Technical Data > Technical data Bernardos phyllite > Geological setting
The geological setting of the slate quarries of Bernardos is located in the strata of the rock formation of Santa María, which belongs to the socalled Schist-Graywacke complex, mapped out below in the Spanish Geological Map with a scale of 1:50,000 (from the Instituto Geológico y Minero de España (IGME) − Spanish Institute of Geology and Mining). These strata are a succession of greyish-green sandy slate, frequently interspersed with sandstone and quartzite − from the lower Infracambrian age. which supposes an antiquity of more than 550 million years in,under the microscope, they display differences in granulometry as well as in their content of quartz and detritic plagioclase, and, depending on the level of microclast predominance, the rocks can be classified as phyllite, plagioclase quartz phyllite, meta-greywacke or meta-psammite (Barros Lorenzo, José Carlos 2013). In general, the slaty cleavage of the material appears with a grade of slope of approximately 20 degrees northward and the schistosity varies due to the dispersion of the S1 axial plane, probably as a result of a previous stage of deformation which affected the Schist-Graywacke complex.
One of the peculiarities of the Bernardos slate lies in the fact that the schistosity plane S1 and the sedimentation plane S0 are occasionally sub-parallel (see Picture II-1), which results in a very pronouncedly veined surface. The material is further magnified through various processes such as polishing, smoothing down with pumice stone or aging by brushing, and thus experts have additional elements to take into account in their architectural design. At the same time, since both planes have relatively very little slope, no cracks from unexpected flexion occur during their intersection (Picture II-1).
In certain areas of some quarries, one can observe carbonate rock along the planes of sedimentation S0, as well as certain deformation phenomena in the shape of a series of small folds (crenulation). This results in a veined effect on the pieces of slate which is much appreciated by the architects in restoration or new projects seeking to recreate this appearance. Petrographic studies of the Bernardos slate show that the material seemingly originates from very fine sediments the size of silt with the composition of argillaceous quartz, which have been subjected to a low or very low degree of regional metamorphism due to tectonic compression, and which can be classified as phyllites (see the petrographic study in the Ap 2.3.1).
At this stage, it is interesting to consider the latest studies carried out, in this context, by Dr Victor Cárdenes Van den Eyde at the University of Gent (Belgium).
According to this researcher, it is important to establish a distinction between the ‘slate for roofing’ and ‘slate strictu sensu’ (slate ‘s.s.’). ‘Roofing slate’ is a commercial phrase which applies to any rock that can be exfoliated into fine and regular slabs to be then used as material to cover roofs. The term ‘roofing slate’ encompasses four main types of rock:
• Low-grade slate.
• Slate s.s.
This classification of types of roofing slate is based on three defining characteristics: colour, mineral composition and petrology.
The colour is defined by the proportion of secondary and accessory minerals, and depends on the mineral composition, which in turn is linked to the processes of rock formation. Amongst roofing slates, three main colour families can be distinguished: blackgrey (lythotype B), green (lythotype G) and red-purple (lythotype R). Lythotypes B and G result from compression in the rock formation and generally contain iron sulfides. The black colour in lythotype B is due to a small quantity of organic matter which is absent from lythotype G. By contrast, lythotype R originates from oxidising genetic conditions, and thus contains iron oxides instead of iron sulfides.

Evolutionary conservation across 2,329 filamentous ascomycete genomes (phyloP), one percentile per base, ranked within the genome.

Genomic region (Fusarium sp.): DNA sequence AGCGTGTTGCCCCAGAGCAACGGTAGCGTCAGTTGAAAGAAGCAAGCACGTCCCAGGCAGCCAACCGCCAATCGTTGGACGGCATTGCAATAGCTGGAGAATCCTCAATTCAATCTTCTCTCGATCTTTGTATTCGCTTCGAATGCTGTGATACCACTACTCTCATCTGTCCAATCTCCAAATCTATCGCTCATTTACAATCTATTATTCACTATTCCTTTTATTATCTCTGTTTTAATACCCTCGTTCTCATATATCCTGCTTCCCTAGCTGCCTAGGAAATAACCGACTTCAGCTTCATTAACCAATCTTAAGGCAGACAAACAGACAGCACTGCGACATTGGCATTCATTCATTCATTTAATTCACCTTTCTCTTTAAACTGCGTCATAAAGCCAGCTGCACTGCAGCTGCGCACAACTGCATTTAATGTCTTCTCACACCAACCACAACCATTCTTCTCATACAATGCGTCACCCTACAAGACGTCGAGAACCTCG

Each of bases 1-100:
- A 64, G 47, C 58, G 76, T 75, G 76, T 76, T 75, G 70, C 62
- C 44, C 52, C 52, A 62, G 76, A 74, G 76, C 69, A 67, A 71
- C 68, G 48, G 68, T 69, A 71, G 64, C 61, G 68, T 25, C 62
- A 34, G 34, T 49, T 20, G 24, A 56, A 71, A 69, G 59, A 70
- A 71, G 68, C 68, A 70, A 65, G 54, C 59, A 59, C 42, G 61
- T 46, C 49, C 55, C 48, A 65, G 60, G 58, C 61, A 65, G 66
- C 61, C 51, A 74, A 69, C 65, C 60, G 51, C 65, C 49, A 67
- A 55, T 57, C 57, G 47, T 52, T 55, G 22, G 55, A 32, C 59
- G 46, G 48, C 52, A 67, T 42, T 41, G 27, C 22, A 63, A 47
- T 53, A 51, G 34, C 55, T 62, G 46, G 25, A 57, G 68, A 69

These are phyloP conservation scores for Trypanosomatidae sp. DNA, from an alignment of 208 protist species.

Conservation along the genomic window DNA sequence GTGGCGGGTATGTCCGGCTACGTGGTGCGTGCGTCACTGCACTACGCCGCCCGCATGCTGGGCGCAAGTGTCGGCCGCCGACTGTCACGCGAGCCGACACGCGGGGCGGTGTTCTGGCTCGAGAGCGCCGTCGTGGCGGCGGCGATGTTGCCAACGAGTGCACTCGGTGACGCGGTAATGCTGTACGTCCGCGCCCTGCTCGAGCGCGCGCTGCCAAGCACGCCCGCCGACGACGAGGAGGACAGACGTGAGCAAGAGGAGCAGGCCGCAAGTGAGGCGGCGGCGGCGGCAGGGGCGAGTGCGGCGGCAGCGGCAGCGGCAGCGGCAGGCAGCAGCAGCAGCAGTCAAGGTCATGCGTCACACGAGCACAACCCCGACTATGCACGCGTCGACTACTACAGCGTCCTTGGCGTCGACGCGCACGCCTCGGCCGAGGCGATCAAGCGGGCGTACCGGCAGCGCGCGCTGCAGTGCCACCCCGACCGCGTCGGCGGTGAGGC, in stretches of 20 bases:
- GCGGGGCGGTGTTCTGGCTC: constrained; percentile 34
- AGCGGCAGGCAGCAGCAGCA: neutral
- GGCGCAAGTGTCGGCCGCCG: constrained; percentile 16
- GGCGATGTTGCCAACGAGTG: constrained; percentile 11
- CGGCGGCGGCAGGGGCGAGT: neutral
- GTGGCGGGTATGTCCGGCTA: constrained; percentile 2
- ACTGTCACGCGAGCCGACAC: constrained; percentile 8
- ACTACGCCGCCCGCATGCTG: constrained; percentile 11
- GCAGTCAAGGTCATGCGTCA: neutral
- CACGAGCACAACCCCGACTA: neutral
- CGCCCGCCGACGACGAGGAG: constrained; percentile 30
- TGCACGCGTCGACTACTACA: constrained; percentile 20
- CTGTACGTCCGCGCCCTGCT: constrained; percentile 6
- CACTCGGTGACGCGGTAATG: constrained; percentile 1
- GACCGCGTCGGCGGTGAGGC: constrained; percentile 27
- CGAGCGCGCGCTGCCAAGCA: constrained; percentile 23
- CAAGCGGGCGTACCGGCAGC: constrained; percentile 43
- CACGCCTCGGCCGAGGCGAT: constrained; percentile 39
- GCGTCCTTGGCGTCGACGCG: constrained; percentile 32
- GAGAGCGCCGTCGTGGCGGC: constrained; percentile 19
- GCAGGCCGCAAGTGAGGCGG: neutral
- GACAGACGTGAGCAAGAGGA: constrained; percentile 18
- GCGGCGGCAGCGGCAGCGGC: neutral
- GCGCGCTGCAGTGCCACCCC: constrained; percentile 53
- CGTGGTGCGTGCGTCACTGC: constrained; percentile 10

The main minerals are mica, quartz, chlorites and feldspar. The secondary and accessory minerales are iron sulfides and carbonates, the presence and quantity of which is a factor to be taken into account when determining the quality of the roofing slate.
The other defining characteristic is the petrology, which offers information on the level of metamorphism affecting the rock. As previously noted, there are four main types of rock used as roofing slate: low-grade slate, slate s.s., phyllites and mica-schist. A stronger metamorphism implies a recrystallisation of the rock, which blocks the porous spaces, limiting water absorption and improving the mechanical behaviour.
Roofing slate is thus classified in 12 lythotypes, each with general characteristics which allow us to infer their main constructive properties (Picture II-2).
An analysis of the table above indicates that phyllite displays a more advanced level of metamorphism than slate s.s. − halfway between a slate and a schist − which means that the micas in the phyllites are slightly larger, so that the foliation planes develop a more sparkly look and they generally have a coarser and more uneven surface (Philpotts, 1989). This results in a veined aspect much appreciated by experts, particularly for buildings in which this type of appearance is very fitting.
Independently from these considerations and for practical reasons, the term “slate” must not be understood as a petrographic term as such but, rather, in its generic meaning.
The map in Picture II-3 − recently published by the University of Gent (Belgium) − shows the more relevant varieties of slate currently existing in the world market, including the Bernardos slate under the petrographic name of “Bernardos phyllite” and with the classification code B2.